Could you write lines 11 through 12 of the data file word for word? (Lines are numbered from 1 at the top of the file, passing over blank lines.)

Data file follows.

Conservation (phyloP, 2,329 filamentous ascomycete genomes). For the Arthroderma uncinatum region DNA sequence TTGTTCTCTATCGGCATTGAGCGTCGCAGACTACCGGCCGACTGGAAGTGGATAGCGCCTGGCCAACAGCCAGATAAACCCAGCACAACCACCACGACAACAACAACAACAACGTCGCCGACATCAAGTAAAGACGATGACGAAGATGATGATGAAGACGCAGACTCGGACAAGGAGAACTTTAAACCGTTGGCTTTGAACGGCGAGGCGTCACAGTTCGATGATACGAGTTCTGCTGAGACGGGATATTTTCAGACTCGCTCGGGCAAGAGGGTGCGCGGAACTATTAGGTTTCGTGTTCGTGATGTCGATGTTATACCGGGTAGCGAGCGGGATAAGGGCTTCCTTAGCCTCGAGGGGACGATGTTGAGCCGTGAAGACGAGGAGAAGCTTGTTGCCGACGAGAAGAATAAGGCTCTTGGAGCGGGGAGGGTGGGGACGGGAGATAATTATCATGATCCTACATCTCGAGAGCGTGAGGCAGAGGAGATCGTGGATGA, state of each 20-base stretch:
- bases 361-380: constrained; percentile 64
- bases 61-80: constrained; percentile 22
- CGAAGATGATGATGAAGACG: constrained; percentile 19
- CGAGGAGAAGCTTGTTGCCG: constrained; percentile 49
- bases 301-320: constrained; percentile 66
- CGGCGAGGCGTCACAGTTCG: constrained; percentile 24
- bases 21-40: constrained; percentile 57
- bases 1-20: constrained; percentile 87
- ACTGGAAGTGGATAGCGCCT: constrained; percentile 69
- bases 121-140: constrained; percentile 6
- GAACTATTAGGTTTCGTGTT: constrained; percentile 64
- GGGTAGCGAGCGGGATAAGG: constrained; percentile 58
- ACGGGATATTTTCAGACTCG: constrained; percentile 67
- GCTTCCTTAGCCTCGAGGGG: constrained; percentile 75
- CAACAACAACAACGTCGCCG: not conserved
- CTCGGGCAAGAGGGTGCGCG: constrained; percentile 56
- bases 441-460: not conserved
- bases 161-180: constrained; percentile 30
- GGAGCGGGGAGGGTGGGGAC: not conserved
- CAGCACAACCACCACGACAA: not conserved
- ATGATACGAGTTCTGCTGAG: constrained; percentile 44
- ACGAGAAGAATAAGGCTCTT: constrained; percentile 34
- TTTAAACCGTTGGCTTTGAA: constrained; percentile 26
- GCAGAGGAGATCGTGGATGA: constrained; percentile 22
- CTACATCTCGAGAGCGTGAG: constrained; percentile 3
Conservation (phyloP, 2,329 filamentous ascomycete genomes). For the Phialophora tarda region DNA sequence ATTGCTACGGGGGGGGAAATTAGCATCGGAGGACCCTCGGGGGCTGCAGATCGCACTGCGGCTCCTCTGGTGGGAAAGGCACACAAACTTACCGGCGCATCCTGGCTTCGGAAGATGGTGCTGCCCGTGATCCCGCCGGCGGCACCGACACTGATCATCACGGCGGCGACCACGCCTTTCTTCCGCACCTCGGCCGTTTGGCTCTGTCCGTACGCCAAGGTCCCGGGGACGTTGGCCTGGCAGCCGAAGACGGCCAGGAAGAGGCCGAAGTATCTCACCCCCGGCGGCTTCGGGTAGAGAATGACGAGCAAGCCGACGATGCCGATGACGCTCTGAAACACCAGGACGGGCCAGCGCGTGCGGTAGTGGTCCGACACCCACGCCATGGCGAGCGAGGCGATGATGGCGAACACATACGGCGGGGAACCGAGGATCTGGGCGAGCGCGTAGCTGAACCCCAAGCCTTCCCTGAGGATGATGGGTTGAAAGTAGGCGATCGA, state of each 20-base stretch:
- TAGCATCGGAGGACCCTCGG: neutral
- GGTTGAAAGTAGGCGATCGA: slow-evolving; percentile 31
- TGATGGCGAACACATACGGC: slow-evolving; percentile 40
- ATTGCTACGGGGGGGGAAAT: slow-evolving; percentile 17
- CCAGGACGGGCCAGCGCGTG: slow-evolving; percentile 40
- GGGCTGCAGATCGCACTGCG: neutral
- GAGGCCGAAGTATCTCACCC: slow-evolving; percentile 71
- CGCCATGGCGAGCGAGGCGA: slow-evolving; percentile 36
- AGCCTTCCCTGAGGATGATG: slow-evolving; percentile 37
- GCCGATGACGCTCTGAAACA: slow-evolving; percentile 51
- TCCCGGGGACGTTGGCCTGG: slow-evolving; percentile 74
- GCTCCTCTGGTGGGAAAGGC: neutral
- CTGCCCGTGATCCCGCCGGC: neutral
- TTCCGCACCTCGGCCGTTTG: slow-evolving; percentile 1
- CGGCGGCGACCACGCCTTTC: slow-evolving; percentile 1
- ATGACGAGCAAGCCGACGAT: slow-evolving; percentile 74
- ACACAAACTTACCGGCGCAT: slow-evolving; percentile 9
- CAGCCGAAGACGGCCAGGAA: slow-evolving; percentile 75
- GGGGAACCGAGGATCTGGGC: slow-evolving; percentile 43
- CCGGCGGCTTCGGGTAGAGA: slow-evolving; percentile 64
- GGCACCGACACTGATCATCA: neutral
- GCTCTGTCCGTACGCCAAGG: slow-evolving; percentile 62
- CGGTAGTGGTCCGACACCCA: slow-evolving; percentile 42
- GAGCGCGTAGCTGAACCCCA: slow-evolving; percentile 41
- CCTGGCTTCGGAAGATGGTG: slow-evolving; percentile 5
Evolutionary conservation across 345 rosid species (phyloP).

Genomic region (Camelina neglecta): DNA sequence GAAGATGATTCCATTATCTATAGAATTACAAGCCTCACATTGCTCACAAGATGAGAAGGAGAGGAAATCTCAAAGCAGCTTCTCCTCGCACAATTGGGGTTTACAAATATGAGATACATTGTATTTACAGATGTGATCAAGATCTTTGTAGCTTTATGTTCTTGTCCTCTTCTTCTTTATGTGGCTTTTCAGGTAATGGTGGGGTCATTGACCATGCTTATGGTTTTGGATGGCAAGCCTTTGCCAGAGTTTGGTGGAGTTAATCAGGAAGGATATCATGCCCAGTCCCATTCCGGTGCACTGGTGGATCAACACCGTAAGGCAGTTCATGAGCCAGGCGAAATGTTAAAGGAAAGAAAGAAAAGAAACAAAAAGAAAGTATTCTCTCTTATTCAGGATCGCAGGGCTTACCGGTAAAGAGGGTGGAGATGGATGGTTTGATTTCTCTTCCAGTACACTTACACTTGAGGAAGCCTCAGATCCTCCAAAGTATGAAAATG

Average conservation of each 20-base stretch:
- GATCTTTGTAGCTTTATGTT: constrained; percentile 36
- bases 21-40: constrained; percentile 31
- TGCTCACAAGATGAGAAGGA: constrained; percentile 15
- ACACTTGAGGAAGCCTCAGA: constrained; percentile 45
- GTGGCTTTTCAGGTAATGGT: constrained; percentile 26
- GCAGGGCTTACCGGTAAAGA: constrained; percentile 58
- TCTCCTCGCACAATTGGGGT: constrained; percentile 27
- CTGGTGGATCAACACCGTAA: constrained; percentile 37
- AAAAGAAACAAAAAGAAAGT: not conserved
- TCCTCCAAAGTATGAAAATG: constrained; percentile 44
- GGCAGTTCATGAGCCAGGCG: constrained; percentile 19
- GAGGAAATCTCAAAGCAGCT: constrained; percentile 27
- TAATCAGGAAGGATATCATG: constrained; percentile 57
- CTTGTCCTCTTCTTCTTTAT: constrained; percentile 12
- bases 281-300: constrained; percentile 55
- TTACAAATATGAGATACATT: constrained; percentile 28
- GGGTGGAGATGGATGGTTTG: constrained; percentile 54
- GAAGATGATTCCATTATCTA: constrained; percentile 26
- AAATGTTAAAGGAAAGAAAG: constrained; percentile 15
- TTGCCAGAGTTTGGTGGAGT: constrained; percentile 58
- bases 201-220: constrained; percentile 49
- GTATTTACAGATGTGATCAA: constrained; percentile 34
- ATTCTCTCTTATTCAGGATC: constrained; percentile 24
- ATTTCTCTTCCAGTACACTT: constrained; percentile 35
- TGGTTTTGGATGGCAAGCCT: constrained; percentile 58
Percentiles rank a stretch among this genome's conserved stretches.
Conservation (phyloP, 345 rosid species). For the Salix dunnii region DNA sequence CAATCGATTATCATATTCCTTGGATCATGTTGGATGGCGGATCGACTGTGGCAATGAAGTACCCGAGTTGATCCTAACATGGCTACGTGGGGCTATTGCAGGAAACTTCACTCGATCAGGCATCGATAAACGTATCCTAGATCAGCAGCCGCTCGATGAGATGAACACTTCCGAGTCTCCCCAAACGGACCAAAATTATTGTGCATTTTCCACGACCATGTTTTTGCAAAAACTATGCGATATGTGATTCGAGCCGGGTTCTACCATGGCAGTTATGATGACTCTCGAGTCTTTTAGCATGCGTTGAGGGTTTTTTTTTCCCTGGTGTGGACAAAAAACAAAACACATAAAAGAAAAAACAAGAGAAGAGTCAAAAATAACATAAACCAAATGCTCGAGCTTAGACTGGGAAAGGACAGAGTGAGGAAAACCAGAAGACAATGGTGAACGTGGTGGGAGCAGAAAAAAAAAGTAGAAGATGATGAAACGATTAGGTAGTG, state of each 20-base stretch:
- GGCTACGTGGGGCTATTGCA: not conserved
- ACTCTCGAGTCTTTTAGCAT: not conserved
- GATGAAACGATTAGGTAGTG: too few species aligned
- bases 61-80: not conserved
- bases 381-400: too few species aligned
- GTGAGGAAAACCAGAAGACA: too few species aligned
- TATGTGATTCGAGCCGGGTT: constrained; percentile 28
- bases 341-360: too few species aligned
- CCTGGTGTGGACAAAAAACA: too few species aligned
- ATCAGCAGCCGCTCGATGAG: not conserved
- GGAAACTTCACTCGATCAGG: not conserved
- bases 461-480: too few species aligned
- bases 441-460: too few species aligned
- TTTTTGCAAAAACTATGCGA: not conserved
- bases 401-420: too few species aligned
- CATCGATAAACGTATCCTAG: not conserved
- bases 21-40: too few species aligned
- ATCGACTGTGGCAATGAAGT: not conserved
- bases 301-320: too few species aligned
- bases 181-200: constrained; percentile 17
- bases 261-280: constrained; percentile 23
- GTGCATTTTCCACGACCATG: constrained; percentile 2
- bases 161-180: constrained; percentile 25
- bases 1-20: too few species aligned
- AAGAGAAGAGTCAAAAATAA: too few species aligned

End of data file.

- bases 121-140: constrained; percentile 6
- GAACTATTAGGTTTCGTGTT: constrained; percentile 64